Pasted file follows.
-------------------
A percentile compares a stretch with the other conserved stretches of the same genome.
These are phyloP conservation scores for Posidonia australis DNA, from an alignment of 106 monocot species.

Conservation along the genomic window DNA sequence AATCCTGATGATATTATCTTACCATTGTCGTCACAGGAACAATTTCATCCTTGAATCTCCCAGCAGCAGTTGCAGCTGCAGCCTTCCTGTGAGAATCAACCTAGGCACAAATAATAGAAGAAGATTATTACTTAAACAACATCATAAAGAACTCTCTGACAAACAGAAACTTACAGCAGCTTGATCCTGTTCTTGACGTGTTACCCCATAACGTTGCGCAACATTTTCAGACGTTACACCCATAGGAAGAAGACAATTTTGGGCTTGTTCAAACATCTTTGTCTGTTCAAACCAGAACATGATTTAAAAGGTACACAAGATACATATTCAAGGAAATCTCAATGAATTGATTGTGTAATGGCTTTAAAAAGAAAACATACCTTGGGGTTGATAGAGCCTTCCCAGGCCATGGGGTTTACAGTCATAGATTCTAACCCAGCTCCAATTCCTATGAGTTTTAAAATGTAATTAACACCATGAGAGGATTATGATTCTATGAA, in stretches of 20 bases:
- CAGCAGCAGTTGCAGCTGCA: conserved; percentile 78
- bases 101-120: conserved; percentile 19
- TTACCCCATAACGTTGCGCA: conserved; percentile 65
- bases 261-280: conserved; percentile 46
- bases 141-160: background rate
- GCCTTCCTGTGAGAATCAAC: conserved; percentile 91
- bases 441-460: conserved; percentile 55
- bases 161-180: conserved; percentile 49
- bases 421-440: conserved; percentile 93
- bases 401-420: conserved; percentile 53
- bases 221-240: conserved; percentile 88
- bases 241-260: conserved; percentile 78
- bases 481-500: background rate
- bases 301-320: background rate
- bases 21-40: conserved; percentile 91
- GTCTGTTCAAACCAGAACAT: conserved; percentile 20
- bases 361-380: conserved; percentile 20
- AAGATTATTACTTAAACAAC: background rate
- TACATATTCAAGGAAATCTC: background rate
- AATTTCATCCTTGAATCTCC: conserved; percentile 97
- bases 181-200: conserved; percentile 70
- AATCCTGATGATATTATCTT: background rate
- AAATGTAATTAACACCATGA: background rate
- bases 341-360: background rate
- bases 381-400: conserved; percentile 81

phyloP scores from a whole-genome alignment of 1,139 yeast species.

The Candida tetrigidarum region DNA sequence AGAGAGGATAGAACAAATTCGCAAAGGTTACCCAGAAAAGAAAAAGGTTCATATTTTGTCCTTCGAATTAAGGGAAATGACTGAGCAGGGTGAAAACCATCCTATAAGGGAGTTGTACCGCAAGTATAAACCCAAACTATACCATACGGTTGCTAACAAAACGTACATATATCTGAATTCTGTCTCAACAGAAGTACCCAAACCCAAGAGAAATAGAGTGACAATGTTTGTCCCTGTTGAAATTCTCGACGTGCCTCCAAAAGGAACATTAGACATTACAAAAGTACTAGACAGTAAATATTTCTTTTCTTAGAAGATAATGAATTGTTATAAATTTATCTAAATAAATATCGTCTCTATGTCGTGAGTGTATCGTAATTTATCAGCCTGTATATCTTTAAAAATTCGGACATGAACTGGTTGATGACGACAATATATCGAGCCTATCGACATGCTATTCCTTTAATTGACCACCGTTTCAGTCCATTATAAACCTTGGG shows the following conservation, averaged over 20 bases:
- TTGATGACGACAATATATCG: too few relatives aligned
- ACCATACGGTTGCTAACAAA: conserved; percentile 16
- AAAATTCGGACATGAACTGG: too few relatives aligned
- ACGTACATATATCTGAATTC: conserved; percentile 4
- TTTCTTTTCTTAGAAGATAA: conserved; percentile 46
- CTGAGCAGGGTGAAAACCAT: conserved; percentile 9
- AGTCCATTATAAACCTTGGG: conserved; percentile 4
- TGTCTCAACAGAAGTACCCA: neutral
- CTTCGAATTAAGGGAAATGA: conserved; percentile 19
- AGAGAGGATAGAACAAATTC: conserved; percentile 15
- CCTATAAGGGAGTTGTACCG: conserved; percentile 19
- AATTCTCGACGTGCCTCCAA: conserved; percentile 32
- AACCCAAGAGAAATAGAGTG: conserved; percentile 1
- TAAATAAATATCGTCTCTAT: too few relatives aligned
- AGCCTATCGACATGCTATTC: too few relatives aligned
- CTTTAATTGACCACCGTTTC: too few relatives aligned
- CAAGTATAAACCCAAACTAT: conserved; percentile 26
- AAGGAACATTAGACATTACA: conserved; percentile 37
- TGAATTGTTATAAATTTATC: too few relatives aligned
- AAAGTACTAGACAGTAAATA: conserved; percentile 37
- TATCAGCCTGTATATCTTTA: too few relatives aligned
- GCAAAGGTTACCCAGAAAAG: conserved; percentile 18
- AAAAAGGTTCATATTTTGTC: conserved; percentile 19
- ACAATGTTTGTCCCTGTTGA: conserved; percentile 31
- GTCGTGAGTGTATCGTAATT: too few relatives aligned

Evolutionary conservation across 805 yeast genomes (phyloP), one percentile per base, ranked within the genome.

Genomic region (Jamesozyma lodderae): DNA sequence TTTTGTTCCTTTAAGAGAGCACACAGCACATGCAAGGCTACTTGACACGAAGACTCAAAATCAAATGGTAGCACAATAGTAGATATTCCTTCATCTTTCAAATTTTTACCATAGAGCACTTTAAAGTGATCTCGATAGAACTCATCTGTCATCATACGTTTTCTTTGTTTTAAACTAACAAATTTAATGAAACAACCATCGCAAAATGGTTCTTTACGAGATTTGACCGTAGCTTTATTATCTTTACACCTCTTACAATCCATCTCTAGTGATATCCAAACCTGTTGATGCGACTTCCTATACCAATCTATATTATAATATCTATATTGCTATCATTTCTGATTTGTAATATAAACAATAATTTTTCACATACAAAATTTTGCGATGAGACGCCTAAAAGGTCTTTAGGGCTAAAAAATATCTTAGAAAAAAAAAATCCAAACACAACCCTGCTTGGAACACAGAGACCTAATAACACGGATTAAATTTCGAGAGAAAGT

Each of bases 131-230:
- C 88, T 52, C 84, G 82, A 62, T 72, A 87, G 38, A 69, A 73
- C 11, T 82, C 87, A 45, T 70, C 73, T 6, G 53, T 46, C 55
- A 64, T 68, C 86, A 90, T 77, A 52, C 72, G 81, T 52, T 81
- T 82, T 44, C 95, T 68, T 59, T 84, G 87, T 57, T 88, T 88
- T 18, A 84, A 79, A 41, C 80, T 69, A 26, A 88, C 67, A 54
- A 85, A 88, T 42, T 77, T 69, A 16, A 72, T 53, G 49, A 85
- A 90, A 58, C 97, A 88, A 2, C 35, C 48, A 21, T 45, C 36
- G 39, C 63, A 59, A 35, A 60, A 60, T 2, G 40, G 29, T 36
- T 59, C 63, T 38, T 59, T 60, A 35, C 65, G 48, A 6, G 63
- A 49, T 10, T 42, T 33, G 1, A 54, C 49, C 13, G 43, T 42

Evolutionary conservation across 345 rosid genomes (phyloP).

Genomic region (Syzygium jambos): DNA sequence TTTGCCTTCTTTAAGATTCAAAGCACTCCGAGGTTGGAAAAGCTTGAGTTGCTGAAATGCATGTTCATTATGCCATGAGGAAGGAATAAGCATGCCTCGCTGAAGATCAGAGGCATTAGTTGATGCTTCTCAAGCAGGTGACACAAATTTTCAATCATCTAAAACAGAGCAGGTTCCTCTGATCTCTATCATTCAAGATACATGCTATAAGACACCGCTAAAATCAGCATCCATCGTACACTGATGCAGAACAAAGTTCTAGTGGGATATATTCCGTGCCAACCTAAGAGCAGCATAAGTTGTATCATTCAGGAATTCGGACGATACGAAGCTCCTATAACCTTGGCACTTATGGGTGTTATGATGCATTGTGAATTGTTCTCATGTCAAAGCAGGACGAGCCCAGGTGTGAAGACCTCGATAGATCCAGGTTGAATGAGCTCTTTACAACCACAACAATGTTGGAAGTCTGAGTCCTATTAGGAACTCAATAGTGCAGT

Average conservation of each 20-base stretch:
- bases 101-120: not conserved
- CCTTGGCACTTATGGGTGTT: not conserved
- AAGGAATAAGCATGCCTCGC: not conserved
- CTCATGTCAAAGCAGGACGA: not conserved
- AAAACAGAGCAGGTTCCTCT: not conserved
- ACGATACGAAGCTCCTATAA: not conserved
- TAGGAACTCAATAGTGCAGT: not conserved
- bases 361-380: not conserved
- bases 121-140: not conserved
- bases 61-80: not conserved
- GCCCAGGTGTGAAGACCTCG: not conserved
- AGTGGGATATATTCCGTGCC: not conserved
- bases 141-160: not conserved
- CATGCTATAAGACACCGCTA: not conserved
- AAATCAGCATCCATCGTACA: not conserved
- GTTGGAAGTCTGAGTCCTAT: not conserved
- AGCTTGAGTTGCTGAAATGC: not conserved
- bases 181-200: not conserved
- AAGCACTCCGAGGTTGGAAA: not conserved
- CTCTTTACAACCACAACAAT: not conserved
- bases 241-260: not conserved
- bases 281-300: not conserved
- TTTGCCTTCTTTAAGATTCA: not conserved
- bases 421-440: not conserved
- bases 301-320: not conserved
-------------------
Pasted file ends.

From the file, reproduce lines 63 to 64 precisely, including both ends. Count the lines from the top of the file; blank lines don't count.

- T 18, A 84, A 79, A 41, C 80, T 69, A 26, A 88, C 67, A 54
- A 85, A 88, T 42, T 77, T 69, A 16, A 72, T 53, G 49, A 85